Onset of 2024 Sees Asia's Naphtha Prices Falling Below $100 per Tonne
Onset of 2024 Sees Asia's Naphtha Prices Falling Below $100 per Tonne

Onset of 2024 Sees Asia's Naphtha Prices Falling Below $100 per Tonne

  • 03-Jan-2024 3:46 PM
  • Journalist: Jacob Kutchner

The naphtha markets in Asia commenced 2024 on a downtrend, responding to the surge in crude oil benchmarks fueled by geopolitical tensions in the Gulf of Aden. The crack experienced a significant dip, plummeting by approximately $19 to $88.85 per metric ton relative to Brent crude.

On the Singapore trade window, naphtha witnessed no trading activity. However, the cracks found support from a series of transactions involving the benchmark-grade of gasoline. Unipec, a prominent trader, acquired 200,000 barrels of the 92-octane grade of transportation fuel. Simultaneously, Vitol secured 300,000 barrels of the same grade.

In the realm of refined fuel export quotas, China took a notable step by issuing its initial quotas for 2024, totaling 19 million metric tons. This volume remained unchanged from the previous year and aligned closely with market expectations. The stability in export quotas indicates a consistent approach from China in navigating the refined fuel landscape.

Oil prices experienced a surge in the first trading session of the New Year, propelled by several factors. The possibility of disruptions in Middle East supply chains following a naval clash in the Red Sea contributed to the upward momentum. Additionally, optimistic sentiments arose from expectations of robust holiday demand and economic stimulus in China, the world's leading importer of crude oil.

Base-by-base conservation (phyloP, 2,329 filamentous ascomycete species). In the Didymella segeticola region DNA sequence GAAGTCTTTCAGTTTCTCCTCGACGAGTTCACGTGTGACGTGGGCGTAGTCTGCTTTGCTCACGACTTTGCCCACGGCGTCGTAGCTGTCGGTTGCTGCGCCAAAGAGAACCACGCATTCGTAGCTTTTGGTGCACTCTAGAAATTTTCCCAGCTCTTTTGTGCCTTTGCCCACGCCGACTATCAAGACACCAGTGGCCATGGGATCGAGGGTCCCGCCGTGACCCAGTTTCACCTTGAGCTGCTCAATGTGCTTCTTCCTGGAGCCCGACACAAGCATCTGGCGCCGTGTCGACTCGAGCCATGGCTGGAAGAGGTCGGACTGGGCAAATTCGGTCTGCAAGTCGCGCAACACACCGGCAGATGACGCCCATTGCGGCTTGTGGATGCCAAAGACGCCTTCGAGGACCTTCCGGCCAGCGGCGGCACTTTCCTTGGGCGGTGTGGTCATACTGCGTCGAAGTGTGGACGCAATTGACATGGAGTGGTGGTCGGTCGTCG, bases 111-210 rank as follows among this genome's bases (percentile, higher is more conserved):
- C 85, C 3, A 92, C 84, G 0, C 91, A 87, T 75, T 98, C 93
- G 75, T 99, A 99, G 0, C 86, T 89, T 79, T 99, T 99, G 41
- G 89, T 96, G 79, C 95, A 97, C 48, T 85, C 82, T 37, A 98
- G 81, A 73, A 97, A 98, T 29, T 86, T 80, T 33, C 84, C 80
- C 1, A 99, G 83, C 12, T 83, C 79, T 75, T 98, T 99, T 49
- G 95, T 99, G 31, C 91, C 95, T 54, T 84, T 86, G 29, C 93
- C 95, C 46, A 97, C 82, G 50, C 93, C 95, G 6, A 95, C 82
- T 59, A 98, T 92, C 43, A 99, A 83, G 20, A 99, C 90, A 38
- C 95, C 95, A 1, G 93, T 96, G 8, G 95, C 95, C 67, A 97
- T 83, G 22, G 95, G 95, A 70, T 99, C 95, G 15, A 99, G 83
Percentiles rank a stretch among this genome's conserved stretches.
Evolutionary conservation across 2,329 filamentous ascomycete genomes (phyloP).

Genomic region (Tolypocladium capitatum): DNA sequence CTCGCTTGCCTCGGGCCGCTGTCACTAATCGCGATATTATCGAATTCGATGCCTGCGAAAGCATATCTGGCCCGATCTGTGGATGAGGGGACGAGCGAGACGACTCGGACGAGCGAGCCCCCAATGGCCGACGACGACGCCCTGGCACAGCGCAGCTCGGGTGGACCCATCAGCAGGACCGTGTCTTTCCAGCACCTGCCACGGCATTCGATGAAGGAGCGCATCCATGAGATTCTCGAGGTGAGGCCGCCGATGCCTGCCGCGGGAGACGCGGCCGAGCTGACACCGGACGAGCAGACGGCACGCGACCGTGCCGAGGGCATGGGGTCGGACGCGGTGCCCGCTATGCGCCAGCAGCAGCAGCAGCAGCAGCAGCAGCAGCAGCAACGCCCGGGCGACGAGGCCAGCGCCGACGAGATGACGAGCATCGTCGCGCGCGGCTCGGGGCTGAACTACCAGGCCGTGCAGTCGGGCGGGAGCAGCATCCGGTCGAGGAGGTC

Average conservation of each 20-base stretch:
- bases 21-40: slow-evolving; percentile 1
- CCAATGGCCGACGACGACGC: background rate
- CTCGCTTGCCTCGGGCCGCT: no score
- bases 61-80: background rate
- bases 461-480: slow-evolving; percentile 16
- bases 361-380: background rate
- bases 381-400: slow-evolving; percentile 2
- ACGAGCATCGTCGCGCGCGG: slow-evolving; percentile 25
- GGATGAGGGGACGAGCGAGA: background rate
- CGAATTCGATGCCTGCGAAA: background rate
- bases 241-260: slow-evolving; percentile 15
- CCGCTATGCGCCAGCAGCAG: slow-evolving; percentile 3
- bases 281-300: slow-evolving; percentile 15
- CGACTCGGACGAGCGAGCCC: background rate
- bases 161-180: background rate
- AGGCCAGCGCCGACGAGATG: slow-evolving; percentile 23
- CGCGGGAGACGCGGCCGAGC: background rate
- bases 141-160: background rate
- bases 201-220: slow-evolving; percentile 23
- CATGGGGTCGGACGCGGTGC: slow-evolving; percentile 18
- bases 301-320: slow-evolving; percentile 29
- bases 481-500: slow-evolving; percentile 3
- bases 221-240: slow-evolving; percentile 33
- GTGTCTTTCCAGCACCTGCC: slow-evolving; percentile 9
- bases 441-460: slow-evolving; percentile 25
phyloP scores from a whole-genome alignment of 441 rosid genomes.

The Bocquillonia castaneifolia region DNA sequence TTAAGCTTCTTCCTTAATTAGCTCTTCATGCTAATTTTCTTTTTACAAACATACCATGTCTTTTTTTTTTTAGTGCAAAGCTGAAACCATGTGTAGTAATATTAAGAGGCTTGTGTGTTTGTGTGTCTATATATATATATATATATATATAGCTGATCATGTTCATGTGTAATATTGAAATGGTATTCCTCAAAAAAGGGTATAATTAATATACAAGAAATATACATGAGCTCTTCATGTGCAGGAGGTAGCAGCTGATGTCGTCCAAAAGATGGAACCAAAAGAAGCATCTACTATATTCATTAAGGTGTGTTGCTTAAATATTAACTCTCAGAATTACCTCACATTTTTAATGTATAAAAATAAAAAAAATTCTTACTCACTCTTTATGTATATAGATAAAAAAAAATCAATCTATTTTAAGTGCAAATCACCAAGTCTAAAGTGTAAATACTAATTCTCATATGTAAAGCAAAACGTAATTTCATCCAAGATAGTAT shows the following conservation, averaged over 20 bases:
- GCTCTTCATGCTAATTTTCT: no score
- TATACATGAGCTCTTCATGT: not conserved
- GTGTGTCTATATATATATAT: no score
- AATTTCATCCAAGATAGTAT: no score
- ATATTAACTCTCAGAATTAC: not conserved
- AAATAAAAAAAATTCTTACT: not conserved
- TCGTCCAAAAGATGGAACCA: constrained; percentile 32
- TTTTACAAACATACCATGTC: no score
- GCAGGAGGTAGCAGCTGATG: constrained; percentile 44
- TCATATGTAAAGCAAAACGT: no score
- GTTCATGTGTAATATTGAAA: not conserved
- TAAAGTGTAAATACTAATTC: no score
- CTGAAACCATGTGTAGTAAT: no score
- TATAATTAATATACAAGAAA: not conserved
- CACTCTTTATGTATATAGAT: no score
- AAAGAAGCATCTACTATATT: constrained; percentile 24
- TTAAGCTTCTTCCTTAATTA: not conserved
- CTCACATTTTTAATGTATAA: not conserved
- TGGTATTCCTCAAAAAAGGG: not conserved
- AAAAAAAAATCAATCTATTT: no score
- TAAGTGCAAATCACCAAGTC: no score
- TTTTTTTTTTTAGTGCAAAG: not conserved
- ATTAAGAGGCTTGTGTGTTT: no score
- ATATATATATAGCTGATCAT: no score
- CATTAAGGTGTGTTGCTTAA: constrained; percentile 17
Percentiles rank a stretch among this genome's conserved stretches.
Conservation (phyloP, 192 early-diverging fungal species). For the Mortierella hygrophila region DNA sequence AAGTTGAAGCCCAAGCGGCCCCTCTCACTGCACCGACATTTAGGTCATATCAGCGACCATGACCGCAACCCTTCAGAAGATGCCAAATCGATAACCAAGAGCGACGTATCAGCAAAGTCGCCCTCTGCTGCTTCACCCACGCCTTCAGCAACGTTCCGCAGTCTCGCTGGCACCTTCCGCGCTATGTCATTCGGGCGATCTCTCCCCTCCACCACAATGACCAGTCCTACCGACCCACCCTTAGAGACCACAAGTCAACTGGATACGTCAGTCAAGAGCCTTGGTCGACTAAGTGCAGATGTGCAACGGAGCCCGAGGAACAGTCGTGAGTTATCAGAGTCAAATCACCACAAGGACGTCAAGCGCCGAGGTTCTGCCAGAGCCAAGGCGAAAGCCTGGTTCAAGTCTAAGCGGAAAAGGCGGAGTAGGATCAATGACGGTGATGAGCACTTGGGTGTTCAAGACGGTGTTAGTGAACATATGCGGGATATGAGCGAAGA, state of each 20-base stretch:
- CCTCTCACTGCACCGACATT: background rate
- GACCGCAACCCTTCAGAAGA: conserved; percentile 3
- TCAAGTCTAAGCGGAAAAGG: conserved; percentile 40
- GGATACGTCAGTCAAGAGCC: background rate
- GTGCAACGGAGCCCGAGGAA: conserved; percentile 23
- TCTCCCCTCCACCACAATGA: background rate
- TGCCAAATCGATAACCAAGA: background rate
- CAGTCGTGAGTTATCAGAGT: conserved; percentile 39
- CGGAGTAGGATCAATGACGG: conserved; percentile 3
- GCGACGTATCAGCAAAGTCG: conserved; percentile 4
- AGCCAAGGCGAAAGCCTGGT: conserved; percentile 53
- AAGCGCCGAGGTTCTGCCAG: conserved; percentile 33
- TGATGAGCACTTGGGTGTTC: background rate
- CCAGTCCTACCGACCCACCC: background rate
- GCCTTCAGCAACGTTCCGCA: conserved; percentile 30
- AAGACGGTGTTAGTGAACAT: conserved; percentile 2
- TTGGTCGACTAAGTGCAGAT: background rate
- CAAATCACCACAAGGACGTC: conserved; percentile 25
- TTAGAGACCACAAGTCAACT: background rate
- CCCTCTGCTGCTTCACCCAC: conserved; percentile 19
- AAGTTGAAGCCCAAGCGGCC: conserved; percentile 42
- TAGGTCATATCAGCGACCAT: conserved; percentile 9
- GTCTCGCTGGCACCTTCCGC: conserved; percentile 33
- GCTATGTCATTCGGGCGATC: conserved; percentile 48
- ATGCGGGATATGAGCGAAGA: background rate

Despite the challenging backdrop in the Gulf of Aden and the resultant impact on crude oil benchmarks, the naphtha market's resilience was evident through the lack of trading at the Singapore window. The focus on benchmark-grade gasoline transactions underscored a concerted effort to maintain stability in the midst of market fluctuations.

Unipec's acquisition of 200,000 barrels of the 92-octane grade of transportation fuel demonstrated a strategic move within the refined fuel landscape. Similarly, Vitol's purchase of 300,000 barrels of the same grade further contributed to sustaining the cracks. The gasoline refining profit margin, holding steady at $9.88 per barrel over Brent crude, highlighted the market's ability to weather external pressures.

China's issuance of refined fuel export quotas for 2024, maintaining the volume at 19 million metric tons, showcased a measured and consistent approach. The decision to keep quotas unchanged reflected a nuanced understanding of market dynamics and a commitment to stability in the face of evolving global conditions.

As oil prices surged in the initial trading session of the New Year, the interconnected nature of geopolitical events, market dynamics, and regional demand became apparent. The anticipation of disruptions in the Middle East, coupled with positive expectations for holiday demand and economic stimulus in China, underscored the multifaceted factors influencing oil prices.

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